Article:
03:46 And this includes the anti-TSH receptor stimulatory autoantibodies.

    03:51 So this causes a condition that is very similar to Grave’s disease in the neonate.

    03:57 And this is referred to as neonatal thyrotoxicosis.

    04:02 In type I diabetes, the patient’s serum contains IgG that has bound to cells in the pancreatic islet that we can see here on this immunoflurescence tissue section of the pancreas.

    04:18 We can see that the patient’s serum is only staining one particular area of the pancreas.

    04:25 The exocrine pancreas is not stained.

    04:30 What is being stained here is the beta cells in the islets of Langerhans, because it is the beta cells in the pancreas that produce insulin.

    04:40 And the autoimmune attack is directed specifically towards the beta cells.

    04:49 The autoantibodies that are present in type I diabetes include autoantibodies to insulin, to the enzyme glutamic acid decarboxylase, to insulinoma antigen-2 (IA-2) and to the zinc transporter 8.

    05:08 These autoantibodies will bind to the surface of the beta cells.

    05:11 There is also lymphocytic infiltration of the pancreas with cytotoxic T-lymphocytes recognizing pancreas specific or beta cell specific peptides shown to the T-cell receptor on the cytotoxic T-lymphocyte.

    05:27 And the result is the destruction of the beta cells in the islets of Langerhans leading to hyperglycemia.

    05:34 Again the autoantibodies activating complement causing the generation of the membrane attack complex and the cytotoxic T-cells releasing perforin and granzymes causing apopototic cell death in the beta cells.

    About the Lecture

    The lecture Hashimoto´s Thyroiditis, Grave´s Disease and Neonatal Thyrotoxicus by Peter Delves, PhD is from the course Hypersensitivity and Autoimmune Disease. It contains the following chapters:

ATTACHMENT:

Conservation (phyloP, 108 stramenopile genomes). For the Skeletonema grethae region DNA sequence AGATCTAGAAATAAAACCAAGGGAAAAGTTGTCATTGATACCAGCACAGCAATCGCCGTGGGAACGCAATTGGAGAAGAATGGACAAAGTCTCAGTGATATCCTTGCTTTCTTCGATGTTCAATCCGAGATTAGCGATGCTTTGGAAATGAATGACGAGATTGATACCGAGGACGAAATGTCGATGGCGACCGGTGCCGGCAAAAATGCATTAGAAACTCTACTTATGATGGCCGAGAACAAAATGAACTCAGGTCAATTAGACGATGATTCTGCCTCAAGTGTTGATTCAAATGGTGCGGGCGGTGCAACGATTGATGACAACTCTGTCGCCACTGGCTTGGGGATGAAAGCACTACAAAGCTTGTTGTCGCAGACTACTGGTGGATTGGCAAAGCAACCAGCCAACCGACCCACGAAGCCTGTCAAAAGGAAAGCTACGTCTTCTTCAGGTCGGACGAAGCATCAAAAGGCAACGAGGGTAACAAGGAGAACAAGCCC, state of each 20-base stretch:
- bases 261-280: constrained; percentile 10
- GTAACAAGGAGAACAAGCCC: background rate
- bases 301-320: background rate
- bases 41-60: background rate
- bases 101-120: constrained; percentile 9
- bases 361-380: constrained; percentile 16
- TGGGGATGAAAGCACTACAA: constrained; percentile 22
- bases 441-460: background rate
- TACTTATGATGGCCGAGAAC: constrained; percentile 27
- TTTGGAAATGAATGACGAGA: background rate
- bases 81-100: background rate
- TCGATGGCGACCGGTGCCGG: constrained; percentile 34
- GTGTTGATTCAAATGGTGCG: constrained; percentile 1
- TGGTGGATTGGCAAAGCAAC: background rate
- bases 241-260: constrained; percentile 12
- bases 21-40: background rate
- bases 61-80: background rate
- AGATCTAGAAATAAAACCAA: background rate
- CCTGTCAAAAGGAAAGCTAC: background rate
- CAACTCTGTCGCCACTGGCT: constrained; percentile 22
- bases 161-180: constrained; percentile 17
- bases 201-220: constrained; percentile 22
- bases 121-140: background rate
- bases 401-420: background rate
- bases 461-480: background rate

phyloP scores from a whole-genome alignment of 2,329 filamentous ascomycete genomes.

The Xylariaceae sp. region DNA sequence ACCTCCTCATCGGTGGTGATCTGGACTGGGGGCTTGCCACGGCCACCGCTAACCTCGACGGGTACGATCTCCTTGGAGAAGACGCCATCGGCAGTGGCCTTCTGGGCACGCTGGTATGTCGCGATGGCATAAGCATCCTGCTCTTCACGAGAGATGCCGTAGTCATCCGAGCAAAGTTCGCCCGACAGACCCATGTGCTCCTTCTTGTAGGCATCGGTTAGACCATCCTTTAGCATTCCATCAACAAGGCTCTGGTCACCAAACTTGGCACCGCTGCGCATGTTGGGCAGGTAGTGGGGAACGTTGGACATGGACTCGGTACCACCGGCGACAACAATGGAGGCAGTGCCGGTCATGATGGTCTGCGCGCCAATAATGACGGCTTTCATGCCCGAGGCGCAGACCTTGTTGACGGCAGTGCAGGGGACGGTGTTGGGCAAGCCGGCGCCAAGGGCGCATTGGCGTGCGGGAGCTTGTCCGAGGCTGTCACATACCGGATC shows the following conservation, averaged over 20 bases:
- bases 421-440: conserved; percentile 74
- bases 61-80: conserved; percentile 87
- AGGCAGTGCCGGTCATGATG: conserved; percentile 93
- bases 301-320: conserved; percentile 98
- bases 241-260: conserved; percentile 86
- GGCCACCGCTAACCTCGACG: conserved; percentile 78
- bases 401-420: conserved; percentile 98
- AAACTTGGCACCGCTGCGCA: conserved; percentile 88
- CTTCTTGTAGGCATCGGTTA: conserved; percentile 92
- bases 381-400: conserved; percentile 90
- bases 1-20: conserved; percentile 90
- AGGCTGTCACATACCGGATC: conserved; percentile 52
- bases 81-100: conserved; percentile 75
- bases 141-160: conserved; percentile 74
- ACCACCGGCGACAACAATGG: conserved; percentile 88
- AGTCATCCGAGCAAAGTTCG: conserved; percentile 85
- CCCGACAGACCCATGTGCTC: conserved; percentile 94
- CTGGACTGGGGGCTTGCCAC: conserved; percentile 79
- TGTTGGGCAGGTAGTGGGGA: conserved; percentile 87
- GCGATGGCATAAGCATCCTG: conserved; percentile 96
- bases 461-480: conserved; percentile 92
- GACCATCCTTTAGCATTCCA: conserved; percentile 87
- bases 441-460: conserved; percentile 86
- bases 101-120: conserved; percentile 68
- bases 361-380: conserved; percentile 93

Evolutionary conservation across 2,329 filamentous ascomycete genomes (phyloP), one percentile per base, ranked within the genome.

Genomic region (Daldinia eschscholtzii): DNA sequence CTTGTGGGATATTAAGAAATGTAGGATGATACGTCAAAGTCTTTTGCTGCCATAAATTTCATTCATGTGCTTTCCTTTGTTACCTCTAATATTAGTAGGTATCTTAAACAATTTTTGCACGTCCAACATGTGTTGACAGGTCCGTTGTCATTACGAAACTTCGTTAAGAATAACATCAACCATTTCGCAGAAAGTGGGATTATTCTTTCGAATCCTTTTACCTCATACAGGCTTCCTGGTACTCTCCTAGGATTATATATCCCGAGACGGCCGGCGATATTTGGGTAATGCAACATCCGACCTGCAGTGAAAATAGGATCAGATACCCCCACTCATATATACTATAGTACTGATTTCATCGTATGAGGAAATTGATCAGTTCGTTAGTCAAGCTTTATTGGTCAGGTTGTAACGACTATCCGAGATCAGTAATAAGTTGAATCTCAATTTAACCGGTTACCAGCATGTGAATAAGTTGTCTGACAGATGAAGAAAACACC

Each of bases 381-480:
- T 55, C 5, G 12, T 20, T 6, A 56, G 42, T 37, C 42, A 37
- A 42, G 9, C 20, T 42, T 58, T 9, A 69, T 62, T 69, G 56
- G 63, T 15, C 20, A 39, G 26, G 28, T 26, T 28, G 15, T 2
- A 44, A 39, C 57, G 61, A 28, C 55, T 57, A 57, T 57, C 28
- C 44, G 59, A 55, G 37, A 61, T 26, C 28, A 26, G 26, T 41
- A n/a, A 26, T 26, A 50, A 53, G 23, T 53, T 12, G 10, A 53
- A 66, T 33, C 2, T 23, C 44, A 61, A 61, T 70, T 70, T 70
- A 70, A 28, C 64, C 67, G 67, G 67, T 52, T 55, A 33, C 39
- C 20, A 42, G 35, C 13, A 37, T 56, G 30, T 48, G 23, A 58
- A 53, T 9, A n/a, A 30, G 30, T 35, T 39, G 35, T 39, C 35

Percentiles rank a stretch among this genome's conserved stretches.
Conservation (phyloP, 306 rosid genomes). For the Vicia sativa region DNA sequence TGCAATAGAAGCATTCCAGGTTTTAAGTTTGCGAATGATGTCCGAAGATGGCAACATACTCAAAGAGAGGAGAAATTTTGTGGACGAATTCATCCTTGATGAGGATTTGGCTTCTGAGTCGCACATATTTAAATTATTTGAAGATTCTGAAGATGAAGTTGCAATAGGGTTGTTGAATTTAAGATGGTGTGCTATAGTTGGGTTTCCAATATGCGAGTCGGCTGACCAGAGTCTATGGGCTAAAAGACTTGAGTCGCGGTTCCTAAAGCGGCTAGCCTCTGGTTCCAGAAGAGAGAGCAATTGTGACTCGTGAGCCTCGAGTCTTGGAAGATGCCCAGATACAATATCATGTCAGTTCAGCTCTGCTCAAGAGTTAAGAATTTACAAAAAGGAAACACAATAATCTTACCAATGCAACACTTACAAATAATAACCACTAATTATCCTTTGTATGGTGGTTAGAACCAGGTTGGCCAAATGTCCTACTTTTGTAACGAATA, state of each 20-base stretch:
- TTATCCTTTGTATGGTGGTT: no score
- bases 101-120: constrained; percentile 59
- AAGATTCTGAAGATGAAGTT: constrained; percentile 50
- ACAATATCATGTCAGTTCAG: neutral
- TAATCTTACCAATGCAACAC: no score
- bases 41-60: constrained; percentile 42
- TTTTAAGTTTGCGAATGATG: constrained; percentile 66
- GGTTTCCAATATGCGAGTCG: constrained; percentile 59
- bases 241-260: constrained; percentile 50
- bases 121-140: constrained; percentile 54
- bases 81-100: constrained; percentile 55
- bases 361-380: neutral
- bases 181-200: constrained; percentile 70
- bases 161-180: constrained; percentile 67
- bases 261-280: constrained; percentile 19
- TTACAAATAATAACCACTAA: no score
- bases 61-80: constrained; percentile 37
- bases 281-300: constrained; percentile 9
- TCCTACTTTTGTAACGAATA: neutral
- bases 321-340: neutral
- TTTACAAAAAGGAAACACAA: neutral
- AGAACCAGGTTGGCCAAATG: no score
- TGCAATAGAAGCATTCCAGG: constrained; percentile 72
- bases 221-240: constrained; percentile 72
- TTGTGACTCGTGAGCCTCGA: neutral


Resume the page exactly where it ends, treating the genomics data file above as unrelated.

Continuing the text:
• Goodpasture's Syndrome
    • Hashimoto’s Disease
    • Graves’ Disease
    • Type I Diabetes

    Included Quiz Questions

    1. Glutamic acid decarboxylase
    2. GPIb-IX
    3. H⁺K⁺ ATPase
    4. Citrullinated proteins
    5. Type IV collagen
    1. Thyroid peroxidase
    2. TSH receptor
    3. Type IV collagen
    4. Thyroid epithelial cells
    5. Fcγ
    1. Anti-TSH receptor IgG autoantibodies transferred across the placenta from mother
    2. Genetic defect causing proliferation of Anti-TSH receptor IgG autoantibodies
    3. Anti-thyroid peroxidase IgG autoantibodies transferred across the placenta from mother
    4. Genetic defect causing proliferation of anti-thyroid peroxidase IgM autoantibodies
    5. Anti-TSH receptor IgM autoantibodies transferred across the placenta from mother
    1. Destruction of beta cells in the islets of Langerhans
    2. Anti-RBC autoantibodies
    3. Destruction of basement membrane of pancrease
    4. Anti-beta cell autoantibodies that cause a stimulatory effect
    5. Deposition of citruliinated proteins in pancreatic islets of Langerhans

    Author of lecture Hashimoto´s Thyroiditis, Grave´s Disease and Neonatal Thyrotoxicus

     Peter Delves, PhD

    Peter Delves, PhD